One of the other most interesting days we enjoyed on our recent holiday to North Wales was a visit to Llangollen. Here we spent the morning at the fascinating house, Plas Newydd, that used to belong to the infamous Ladies of Llangollen in the 18th and early 19th century. Lady Eleanor Butler and Miss Sarah Ponsonby met at school and eventually ran away together, fetching up in this part of Wales. You can imagine the scandal they caused at first!
|Front of house|
|Back of house|
Sarah was orphaned and destitute at the age of thirteen and was put into the care of her father’s cousin, Lady Betty Fownes and her husband. She was sent to Miss Parke’s boarding school in Kilkenny where she met Lady Eleanor, who was sixteen years her senior and the youngest of three sisters from Kilkenny Castle. Both girls were unhappy for different reasons: Eleanor because she was being pressured into entering a nunnery by her mother, and Sarah because of the unwelcome attentions of Lady Fownes’ husband, Sir William.
|Ornate front door|
Their first attempted escape in 1778 had all the romance and adventure of a Georgian-era novel! Dressed in men’s clothing, and Sarah armed with a pistol, they were eventually intercepted and brought back home. However, Eleanor was determined and escaped again to be with Sarah, who in turn swore ‘to live and die with Miss Butler’. Such determination won out and the women were allowed to leave Ireland in 1778, hoping to find a suitable home in England. During their travels in Wales, they fell in love with the village of Llangollen and being offered what was then Pen-y-Maes cottage for rent, they moved in and renamed the house Plas Newydd (New Hall). And there they remained until their death.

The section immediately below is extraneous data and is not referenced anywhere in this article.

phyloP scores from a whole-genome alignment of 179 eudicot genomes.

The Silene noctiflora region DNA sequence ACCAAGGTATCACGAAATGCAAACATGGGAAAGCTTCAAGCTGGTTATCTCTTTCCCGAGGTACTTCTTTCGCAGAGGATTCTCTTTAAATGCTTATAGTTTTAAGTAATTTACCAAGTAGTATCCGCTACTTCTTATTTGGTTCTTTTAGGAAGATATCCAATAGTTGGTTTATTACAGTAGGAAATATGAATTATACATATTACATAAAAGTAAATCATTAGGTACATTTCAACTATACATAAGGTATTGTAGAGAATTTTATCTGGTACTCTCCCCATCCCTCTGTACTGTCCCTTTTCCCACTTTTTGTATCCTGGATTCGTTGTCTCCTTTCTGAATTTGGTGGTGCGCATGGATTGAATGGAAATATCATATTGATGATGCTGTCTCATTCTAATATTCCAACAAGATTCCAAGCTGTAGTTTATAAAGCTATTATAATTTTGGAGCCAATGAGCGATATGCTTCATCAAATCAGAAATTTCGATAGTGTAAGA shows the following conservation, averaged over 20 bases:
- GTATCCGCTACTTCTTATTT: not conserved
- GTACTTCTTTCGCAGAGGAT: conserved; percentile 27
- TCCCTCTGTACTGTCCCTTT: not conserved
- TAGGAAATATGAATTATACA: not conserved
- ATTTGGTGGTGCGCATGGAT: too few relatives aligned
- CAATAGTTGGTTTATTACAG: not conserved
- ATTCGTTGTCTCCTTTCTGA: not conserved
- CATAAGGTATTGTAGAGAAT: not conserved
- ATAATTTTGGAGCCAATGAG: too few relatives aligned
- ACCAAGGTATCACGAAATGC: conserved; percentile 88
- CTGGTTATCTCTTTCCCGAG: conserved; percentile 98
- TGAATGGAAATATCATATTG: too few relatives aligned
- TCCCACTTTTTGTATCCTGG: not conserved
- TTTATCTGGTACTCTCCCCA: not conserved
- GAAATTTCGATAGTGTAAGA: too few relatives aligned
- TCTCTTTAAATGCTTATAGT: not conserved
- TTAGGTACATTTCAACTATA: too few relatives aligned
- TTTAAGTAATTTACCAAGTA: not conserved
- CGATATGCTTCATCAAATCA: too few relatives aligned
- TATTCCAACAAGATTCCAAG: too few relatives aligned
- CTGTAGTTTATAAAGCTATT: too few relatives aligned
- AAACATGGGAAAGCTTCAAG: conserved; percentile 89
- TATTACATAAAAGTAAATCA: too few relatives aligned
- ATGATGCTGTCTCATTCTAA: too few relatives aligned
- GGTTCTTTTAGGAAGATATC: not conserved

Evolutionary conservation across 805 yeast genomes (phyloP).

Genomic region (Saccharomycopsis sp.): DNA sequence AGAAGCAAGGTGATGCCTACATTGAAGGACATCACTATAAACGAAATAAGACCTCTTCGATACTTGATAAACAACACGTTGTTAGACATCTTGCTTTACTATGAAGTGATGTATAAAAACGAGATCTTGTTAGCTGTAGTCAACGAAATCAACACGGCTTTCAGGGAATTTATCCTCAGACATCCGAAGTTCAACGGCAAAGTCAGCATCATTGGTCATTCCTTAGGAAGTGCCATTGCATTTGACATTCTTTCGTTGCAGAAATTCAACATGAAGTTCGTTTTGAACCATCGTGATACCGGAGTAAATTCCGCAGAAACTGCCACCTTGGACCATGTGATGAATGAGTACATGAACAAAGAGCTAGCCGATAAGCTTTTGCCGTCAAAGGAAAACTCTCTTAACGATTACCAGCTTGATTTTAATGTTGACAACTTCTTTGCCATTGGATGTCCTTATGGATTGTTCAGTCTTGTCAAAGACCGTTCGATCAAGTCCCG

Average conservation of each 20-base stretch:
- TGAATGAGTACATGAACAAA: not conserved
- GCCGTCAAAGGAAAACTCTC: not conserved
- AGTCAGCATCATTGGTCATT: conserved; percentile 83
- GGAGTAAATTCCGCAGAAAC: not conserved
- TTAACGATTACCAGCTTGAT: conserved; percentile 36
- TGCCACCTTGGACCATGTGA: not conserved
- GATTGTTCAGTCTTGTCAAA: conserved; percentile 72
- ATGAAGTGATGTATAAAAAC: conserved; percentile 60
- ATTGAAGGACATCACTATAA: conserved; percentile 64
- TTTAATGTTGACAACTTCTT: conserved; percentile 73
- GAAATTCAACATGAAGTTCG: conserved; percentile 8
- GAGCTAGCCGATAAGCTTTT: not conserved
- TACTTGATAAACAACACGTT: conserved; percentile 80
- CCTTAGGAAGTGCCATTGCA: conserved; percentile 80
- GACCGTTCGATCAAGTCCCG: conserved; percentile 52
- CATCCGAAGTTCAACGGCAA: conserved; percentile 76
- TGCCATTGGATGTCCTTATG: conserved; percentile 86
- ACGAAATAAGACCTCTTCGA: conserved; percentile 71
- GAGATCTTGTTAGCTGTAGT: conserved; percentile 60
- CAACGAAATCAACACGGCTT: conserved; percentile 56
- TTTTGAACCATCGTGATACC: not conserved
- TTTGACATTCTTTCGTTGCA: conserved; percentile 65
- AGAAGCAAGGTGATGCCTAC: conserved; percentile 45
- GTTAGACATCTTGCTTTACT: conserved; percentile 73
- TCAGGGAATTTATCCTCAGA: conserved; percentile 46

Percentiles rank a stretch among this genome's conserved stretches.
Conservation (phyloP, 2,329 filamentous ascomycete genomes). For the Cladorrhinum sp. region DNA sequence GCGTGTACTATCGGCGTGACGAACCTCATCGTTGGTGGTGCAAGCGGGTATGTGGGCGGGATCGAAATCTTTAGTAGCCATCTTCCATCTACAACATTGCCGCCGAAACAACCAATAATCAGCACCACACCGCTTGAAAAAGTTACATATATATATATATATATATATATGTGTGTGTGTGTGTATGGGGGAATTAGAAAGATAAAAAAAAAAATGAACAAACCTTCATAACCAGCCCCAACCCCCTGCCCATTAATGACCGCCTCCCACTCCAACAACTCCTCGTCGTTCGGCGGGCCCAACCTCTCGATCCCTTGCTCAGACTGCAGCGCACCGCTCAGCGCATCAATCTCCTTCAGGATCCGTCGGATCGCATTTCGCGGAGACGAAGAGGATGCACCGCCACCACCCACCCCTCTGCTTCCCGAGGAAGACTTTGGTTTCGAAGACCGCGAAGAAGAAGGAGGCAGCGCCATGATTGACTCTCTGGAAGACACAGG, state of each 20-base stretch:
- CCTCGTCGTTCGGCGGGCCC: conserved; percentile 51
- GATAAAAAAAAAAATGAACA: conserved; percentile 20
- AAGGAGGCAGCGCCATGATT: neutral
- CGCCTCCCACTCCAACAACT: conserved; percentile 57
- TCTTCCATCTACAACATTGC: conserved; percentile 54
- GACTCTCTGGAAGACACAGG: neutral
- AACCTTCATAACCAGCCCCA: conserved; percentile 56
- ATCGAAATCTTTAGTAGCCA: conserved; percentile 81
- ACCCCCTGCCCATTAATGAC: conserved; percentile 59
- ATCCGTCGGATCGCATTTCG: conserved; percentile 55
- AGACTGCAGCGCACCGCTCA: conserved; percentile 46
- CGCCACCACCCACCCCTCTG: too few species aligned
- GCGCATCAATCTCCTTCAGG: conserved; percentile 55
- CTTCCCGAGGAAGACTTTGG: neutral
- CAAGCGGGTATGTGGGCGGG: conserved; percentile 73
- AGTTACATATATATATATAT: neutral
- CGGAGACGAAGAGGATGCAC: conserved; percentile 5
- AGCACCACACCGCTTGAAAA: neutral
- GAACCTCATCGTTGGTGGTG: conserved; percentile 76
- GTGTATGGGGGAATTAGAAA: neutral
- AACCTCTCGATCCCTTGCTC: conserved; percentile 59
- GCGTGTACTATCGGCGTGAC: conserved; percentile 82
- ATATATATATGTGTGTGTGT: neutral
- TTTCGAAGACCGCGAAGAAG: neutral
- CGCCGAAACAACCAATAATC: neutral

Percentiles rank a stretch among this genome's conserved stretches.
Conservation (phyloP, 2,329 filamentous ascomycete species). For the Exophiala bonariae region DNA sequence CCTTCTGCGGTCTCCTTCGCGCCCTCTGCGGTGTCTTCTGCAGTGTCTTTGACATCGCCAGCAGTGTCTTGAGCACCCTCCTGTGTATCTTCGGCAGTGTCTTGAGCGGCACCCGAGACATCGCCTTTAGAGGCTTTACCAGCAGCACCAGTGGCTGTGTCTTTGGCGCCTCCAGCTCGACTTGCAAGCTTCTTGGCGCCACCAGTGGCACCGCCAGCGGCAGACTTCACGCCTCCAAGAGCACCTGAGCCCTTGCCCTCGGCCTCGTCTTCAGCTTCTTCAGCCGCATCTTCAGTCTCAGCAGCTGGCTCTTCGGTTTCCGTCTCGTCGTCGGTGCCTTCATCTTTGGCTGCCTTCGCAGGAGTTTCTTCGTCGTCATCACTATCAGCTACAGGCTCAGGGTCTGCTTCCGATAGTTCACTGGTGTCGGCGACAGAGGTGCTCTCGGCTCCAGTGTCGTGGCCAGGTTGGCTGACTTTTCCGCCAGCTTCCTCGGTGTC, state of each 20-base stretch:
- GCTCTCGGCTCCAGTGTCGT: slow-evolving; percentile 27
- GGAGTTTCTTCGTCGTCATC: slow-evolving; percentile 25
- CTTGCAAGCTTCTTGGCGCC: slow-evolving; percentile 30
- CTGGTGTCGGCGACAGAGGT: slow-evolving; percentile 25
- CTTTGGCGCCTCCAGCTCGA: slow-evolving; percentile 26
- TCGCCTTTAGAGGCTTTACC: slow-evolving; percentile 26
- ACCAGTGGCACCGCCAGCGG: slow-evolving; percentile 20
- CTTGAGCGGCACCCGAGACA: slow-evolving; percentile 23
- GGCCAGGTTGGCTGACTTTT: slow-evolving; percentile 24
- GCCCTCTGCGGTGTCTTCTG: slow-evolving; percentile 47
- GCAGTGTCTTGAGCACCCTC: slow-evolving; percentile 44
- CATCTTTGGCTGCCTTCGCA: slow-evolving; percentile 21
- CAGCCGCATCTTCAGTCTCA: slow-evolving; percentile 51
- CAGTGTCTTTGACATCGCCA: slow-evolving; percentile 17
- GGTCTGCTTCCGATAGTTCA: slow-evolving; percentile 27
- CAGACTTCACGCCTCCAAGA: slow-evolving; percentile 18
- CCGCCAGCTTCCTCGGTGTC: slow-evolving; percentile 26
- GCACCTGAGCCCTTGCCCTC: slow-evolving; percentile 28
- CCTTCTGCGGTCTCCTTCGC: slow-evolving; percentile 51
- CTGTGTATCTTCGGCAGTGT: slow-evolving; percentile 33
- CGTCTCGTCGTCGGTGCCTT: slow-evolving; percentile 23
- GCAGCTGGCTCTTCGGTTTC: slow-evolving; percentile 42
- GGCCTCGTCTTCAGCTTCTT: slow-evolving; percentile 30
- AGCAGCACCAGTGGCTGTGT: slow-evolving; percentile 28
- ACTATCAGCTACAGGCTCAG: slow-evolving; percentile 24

It’s a wonderful story and the house today, although slightly changed over the years, is a lovely testament to their devotion to one another. It is full of photographs of the rather masculine looking women through the subsequent years, as well as some of their interesting objects and unique décor. This includes the ‘gothicisation’ of the home with its cornucopia of oak carvings, wooden panels and stained glass windows from different eras and places. I immediately felt quite at home in this intriguing building. Even the bedchambers looked very comfortable!
|Lady Eleanor's Bower|
There is no doubt the women shared an unusually close relationship, attended only by their devoted maid, Mary Carryll. But they denied there was anything untoward between them, although there was plenty of speculation by locals and visitors. Reading their story, I was just very glad they had escaped their awful lives and found such happiness together in a stunning location, and they eventually became the model of a loving friendship between women that lasted over fifty years.
The ladies also created beautiful gardens and paths, much of which decayed or changed through the centuries. These have now been restored along the idea of the originals, including an interpretation of the Georgian shrubbery from the detail written in their diaries. One of their illustrious visitors was the Duke of Wellington in 1814 who presented the ladies with the two lions now standing at one of the entrances to the gardens. They don't allow photographs inside the house but I did my best to capture a flavour of it from outside, although it was a dull day.
|River and station from bridge at Llangollen|
This is only a taster of the wealth of information and detail inside the house and it’s definitely worth a visit if you happen to be in that part of Wales. We ended our visit by having a walk through the pretty town and taking a short trip on the local steam train. Since Llangollen is the venue for an annual International Musical Eisteddfod (which we missed), I think we’ll be back another year!